NCADD- Rochester Area has been dedicated to a broad-based public education effort on alcohol and pregnancy for many years, including education, training, local media campaign and our Parent Networking Support Group. Fetal Alcohol Spectrum Disorder (FASD) is an umbrella term describing the range of effects that can occur when a fetus is exposed to alcohol. Effects may include physical, mental, behavioral, and/or learning disabilities with life-long implications. Disabilities due to prenatal exposure range from mild to severe. Click here to read the NCADD-Rochester FASD factsheet in English, or Spanish.
Some of the most common myths regularly reported in the media about women, pregnancy and alcohol include:
The science is incomplete and unclear. FALSE
Since 1973, over 3,000 articles in medical literature describe the risks of using alcohol during pregnancy. The conclusion is so overwhelming and clear that, since 1982, the United States Surgeon General has advised women to abstain from alcohol when pregnant due to the risk of birth defects. Thanks to the advocacy efforts of the National Council on Alcoholism and Drug Dependence, Inc. (NCADD), since 1989, an advisory about alcohol and pregnancy has appeared on every container of alcohol distributed in the United States.
Science only shows that heavy or binge drinking can harm a pregnancy and that "moderate" use is harmless. FALSE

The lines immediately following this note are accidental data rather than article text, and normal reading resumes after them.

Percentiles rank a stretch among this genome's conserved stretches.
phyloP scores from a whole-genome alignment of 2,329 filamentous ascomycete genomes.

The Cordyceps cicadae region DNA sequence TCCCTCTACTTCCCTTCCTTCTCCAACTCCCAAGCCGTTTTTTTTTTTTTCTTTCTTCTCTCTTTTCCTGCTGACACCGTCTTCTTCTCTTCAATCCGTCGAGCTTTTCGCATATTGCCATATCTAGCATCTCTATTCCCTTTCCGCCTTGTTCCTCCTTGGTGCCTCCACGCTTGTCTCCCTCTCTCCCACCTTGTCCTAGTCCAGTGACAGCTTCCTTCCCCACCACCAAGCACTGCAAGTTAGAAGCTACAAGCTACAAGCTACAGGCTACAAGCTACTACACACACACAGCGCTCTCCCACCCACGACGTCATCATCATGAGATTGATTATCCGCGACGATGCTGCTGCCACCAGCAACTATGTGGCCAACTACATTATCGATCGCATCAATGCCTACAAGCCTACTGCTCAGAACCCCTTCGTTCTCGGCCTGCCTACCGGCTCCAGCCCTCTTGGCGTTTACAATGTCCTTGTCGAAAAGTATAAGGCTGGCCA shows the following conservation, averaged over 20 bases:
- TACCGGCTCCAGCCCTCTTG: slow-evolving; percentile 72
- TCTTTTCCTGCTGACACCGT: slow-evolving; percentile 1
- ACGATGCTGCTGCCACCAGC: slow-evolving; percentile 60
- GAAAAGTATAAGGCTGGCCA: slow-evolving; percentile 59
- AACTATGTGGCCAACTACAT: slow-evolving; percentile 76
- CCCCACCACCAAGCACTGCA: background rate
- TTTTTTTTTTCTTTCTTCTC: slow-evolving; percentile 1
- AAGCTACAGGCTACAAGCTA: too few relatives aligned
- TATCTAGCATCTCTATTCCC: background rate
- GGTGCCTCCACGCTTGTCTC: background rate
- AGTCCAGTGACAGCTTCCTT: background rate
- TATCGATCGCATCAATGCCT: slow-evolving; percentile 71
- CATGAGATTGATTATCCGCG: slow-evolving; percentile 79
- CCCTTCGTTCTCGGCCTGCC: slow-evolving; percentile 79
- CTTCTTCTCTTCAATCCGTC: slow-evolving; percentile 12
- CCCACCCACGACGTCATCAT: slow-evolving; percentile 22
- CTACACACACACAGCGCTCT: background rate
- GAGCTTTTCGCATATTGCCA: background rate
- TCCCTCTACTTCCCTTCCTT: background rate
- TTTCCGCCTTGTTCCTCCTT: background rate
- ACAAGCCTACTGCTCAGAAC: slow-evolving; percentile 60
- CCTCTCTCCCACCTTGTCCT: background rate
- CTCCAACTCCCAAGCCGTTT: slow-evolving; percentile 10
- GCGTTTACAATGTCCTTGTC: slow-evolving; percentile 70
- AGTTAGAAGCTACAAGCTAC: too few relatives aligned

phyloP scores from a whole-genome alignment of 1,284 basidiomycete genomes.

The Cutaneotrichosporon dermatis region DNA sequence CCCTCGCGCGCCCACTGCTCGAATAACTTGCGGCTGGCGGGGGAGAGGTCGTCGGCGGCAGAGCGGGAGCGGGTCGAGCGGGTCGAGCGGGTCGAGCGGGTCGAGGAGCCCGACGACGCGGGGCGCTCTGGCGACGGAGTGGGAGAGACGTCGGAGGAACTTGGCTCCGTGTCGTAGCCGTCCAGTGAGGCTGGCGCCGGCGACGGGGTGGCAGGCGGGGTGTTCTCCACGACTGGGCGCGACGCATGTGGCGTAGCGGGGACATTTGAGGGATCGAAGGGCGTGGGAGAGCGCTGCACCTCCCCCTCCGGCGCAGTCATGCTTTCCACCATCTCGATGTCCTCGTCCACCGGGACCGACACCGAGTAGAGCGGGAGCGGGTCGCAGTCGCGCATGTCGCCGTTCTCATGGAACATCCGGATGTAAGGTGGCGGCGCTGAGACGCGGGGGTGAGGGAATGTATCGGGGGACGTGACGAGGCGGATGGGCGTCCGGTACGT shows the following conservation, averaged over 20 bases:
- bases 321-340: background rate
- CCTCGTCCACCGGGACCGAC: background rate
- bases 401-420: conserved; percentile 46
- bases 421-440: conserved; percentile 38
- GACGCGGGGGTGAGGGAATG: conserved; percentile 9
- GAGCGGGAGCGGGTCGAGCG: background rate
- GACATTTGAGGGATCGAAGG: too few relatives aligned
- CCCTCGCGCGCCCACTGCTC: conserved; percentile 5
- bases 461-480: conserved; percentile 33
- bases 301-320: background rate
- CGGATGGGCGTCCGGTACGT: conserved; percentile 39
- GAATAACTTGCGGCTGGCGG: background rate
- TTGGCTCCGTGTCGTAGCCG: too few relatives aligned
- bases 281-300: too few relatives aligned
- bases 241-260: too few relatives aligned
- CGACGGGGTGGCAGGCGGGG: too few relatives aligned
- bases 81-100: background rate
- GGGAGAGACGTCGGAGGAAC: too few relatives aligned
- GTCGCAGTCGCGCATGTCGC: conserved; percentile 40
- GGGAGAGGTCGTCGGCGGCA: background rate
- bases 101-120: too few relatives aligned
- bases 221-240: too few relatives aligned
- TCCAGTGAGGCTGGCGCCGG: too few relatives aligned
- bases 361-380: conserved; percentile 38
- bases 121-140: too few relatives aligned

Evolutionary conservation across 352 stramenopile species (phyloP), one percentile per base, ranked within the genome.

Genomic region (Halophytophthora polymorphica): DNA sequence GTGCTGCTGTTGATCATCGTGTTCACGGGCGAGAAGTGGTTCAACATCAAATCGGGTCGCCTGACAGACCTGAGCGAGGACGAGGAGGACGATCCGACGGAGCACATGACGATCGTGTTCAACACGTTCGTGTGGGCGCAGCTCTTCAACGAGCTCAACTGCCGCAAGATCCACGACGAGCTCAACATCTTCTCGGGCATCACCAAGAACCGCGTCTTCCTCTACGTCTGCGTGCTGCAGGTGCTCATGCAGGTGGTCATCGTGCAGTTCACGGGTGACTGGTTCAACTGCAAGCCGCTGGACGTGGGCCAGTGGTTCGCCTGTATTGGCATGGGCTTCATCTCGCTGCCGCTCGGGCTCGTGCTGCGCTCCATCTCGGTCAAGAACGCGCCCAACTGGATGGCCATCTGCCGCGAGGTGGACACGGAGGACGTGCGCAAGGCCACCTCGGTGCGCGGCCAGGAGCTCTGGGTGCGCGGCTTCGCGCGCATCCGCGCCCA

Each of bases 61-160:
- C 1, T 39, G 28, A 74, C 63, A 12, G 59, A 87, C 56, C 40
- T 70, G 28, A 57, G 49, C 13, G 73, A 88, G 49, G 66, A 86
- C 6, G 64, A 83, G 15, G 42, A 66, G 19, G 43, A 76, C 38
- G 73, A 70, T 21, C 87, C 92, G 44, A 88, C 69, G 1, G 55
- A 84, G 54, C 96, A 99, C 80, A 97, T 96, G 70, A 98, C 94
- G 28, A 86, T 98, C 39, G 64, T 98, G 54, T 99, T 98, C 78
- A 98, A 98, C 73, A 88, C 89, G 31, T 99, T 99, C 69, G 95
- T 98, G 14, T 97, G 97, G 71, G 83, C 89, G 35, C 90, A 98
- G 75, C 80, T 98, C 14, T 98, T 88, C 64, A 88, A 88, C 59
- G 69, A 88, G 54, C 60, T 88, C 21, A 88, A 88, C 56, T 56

The more you drink the greater the risk of effects and the greater the potential range and severity. Heavy drinking throughout the pregnancy is linked to the most serious risk and full Fetal Alcohol Syndrome (FAS). Research clearly shows that moderate alcohol consumption can also be harmful. Occasional drinking has been linked to more subtle effects such as learning and behavior problems such as attention and hyperactivity disorders, problems with judgment and understanding cause and effect.
It is alright to drink beer and wine. Only distilled spirits or liquor are harmful. FALSE
Beer, wine and distilled spirits all contain alcohol, and all pose a risk depending on the amount consumed. The inference that wine or beer are okay because they may be more socially acceptable than distilled spirits demonstrates possible resistance to traditions and customs surrounding alcohol in society, not the facts. Women are overwhelmed with information on what they should not consume or be exposed to during pregnancy. Alcohol is just like some foods or cosmetics or household products that paranoid health officials believe could pose a risk. FALSE Alcohol is a teratogen, a neurotoxin that can cause a range of disorders from subtle developmental disabilities to profound brain damage. To even compare the effect of alcohol to the possible effects of foods and most other products, other than specific pharmaceuticals, is a false argument.
False premises lead to false conclusions. When those assumptions are reported by the media it often leads to misinformation. The so-called controversy the media often reports is really the false controversy of myth vs. fact.
There is NO safe level of alcohol use during pregnancy. Alcohol-related birth defects are the leading known cause of mental retardation, birth defects and learning disabilities. Fortunately, they are completely preventable. If you stop drinking alcohol at any time during the pregnancy, it will help your unborn child. If you're pregnant, don't drink. If you drink, don't get pregnant.
(Excerpted from the National Organization on Fetal Alcohol Syndrome report, February 2008)
NCADD-Rochester offers FASD Parent Networking Support Group. The read more, click here.
For More Information on our FASD Programs:
Jennifer Faringer, MS.Ed., CPP
Director, NCADD-Rochester Area
1931 Buffalo Road
Rochester, NY 14624